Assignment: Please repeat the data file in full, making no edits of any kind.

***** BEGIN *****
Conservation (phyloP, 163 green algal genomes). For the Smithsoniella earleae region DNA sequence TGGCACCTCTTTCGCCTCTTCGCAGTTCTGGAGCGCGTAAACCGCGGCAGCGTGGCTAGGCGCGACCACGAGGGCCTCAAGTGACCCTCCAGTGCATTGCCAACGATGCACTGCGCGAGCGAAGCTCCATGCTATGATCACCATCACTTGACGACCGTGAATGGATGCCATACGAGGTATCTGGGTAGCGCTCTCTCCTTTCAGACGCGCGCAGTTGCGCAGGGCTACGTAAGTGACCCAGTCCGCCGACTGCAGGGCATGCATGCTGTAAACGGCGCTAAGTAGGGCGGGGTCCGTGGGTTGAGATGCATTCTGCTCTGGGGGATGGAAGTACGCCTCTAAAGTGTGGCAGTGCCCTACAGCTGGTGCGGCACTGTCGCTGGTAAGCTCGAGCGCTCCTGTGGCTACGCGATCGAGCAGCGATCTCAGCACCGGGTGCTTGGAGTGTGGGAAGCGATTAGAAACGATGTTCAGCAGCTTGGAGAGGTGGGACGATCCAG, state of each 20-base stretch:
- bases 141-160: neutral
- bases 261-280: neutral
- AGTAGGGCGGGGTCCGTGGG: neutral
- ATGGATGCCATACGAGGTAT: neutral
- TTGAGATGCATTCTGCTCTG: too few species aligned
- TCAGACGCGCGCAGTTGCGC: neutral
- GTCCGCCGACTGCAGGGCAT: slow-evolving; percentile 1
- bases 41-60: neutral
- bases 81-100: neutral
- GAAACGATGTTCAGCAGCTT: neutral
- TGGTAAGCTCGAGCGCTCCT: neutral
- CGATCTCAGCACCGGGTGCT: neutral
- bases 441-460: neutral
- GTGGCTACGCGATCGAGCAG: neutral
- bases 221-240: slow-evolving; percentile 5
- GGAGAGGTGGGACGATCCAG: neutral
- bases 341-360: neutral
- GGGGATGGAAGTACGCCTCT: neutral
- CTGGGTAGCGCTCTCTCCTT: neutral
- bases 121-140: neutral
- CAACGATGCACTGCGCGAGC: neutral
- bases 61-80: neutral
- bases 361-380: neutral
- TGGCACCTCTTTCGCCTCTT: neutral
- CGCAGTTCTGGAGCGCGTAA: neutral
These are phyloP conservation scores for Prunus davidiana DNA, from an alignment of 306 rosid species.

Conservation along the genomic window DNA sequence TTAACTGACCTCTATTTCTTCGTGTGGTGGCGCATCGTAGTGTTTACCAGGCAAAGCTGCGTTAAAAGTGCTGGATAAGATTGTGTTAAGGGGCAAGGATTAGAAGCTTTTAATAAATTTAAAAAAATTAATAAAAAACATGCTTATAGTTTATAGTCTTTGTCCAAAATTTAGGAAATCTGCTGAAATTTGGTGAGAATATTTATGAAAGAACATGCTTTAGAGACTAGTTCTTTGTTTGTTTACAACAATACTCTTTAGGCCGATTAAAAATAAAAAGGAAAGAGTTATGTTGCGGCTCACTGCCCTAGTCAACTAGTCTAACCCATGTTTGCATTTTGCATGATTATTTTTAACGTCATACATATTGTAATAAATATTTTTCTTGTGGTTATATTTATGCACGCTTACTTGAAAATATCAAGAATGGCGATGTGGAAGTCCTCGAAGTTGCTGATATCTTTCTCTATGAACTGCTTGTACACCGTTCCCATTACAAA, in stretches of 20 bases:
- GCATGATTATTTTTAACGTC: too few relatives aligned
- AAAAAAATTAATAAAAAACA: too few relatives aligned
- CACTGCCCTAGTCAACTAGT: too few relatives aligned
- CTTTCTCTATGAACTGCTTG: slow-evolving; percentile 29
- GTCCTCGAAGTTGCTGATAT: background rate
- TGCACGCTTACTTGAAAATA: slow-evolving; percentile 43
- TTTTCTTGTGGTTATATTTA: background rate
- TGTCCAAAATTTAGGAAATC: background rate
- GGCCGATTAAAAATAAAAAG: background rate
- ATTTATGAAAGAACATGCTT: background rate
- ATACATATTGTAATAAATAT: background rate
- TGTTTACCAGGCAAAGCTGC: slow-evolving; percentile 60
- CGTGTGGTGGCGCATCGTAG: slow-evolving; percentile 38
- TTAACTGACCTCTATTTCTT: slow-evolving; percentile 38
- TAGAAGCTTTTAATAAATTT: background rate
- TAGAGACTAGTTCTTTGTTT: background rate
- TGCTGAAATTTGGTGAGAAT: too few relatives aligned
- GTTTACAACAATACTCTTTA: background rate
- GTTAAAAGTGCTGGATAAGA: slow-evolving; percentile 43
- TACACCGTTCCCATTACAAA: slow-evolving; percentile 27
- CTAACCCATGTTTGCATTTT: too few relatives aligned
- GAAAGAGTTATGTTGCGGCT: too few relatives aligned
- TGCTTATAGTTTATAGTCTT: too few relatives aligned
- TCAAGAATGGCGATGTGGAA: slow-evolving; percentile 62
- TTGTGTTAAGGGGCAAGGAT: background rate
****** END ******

Conservation (phyloP, 163 green algal genomes). For the Smithsoniella earleae region DNA sequence TGGCACCTCTTTCGCCTCTTCGCAGTTCTGGAGCGCGTAAACCGCGGCAGCGTGGCTAGGCGCGACCACGAGGGCCTCAAGTGACCCTCCAGTGCATTGCCAACGATGCACTGCGCGAGCGAAGCTCCATGCTATGATCACCATCACTTGACGACCGTGAATGGATGCCATACGAGGTATCTGGGTAGCGCTCTCTCCTTTCAGACGCGCGCAGTTGCGCAGGGCTACGTAAGTGACCCAGTCCGCCGACTGCAGGGCATGCATGCTGTAAACGGCGCTAAGTAGGGCGGGGTCCGTGGGTTGAGATGCATTCTGCTCTGGGGGATGGAAGTACGCCTCTAAAGTGTGGCAGTGCCCTACAGCTGGTGCGGCACTGTCGCTGGTAAGCTCGAGCGCTCCTGTGGCTACGCGATCGAGCAGCGATCTCAGCACCGGGTGCTTGGAGTGTGGGAAGCGATTAGAAACGATGTTCAGCAGCTTGGAGAGGTGGGACGATCCAG, state of each 20-base stretch:
- bases 141-160: neutral
- bases 261-280: neutral
- AGTAGGGCGGGGTCCGTGGG: neutral
- ATGGATGCCATACGAGGTAT: neutral
- TTGAGATGCATTCTGCTCTG: too few species aligned
- TCAGACGCGCGCAGTTGCGC: neutral
- GTCCGCCGACTGCAGGGCAT: slow-evolving; percentile 1
- bases 41-60: neutral
- bases 81-100: neutral
- GAAACGATGTTCAGCAGCTT: neutral
- TGGTAAGCTCGAGCGCTCCT: neutral
- CGATCTCAGCACCGGGTGCT: neutral
- bases 441-460: neutral
- GTGGCTACGCGATCGAGCAG: neutral
- bases 221-240: slow-evolving; percentile 5
- GGAGAGGTGGGACGATCCAG: neutral
- bases 341-360: neutral
- GGGGATGGAAGTACGCCTCT: neutral
- CTGGGTAGCGCTCTCTCCTT: neutral
- bases 121-140: neutral
- CAACGATGCACTGCGCGAGC: neutral
- bases 61-80: neutral
- bases 361-380: neutral
- TGGCACCTCTTTCGCCTCTT: neutral
- CGCAGTTCTGGAGCGCGTAA: neutral
These are phyloP conservation scores for Prunus davidiana DNA, from an alignment of 306 rosid species.

Conservation along the genomic window DNA sequence TTAACTGACCTCTATTTCTTCGTGTGGTGGCGCATCGTAGTGTTTACCAGGCAAAGCTGCGTTAAAAGTGCTGGATAAGATTGTGTTAAGGGGCAAGGATTAGAAGCTTTTAATAAATTTAAAAAAATTAATAAAAAACATGCTTATAGTTTATAGTCTTTGTCCAAAATTTAGGAAATCTGCTGAAATTTGGTGAGAATATTTATGAAAGAACATGCTTTAGAGACTAGTTCTTTGTTTGTTTACAACAATACTCTTTAGGCCGATTAAAAATAAAAAGGAAAGAGTTATGTTGCGGCTCACTGCCCTAGTCAACTAGTCTAACCCATGTTTGCATTTTGCATGATTATTTTTAACGTCATACATATTGTAATAAATATTTTTCTTGTGGTTATATTTATGCACGCTTACTTGAAAATATCAAGAATGGCGATGTGGAAGTCCTCGAAGTTGCTGATATCTTTCTCTATGAACTGCTTGTACACCGTTCCCATTACAAA, in stretches of 20 bases:
- GCATGATTATTTTTAACGTC: too few relatives aligned
- AAAAAAATTAATAAAAAACA: too few relatives aligned
- CACTGCCCTAGTCAACTAGT: too few relatives aligned
- CTTTCTCTATGAACTGCTTG: slow-evolving; percentile 29
- GTCCTCGAAGTTGCTGATAT: background rate
- TGCACGCTTACTTGAAAATA: slow-evolving; percentile 43
- TTTTCTTGTGGTTATATTTA: background rate
- TGTCCAAAATTTAGGAAATC: background rate
- GGCCGATTAAAAATAAAAAG: background rate
- ATTTATGAAAGAACATGCTT: background rate
- ATACATATTGTAATAAATAT: background rate
- TGTTTACCAGGCAAAGCTGC: slow-evolving; percentile 60
- CGTGTGGTGGCGCATCGTAG: slow-evolving; percentile 38
- TTAACTGACCTCTATTTCTT: slow-evolving; percentile 38
- TAGAAGCTTTTAATAAATTT: background rate
- TAGAGACTAGTTCTTTGTTT: background rate
- TGCTGAAATTTGGTGAGAAT: too few relatives aligned
- GTTTACAACAATACTCTTTA: background rate
- GTTAAAAGTGCTGGATAAGA: slow-evolving; percentile 43
- TACACCGTTCCCATTACAAA: slow-evolving; percentile 27
- CTAACCCATGTTTGCATTTT: too few relatives aligned
- GAAAGAGTTATGTTGCGGCT: too few relatives aligned
- TGCTTATAGTTTATAGTCTT: too few relatives aligned
- TCAAGAATGGCGATGTGGAA: slow-evolving; percentile 62
- TTGTGTTAAGGGGCAAGGAT: background rate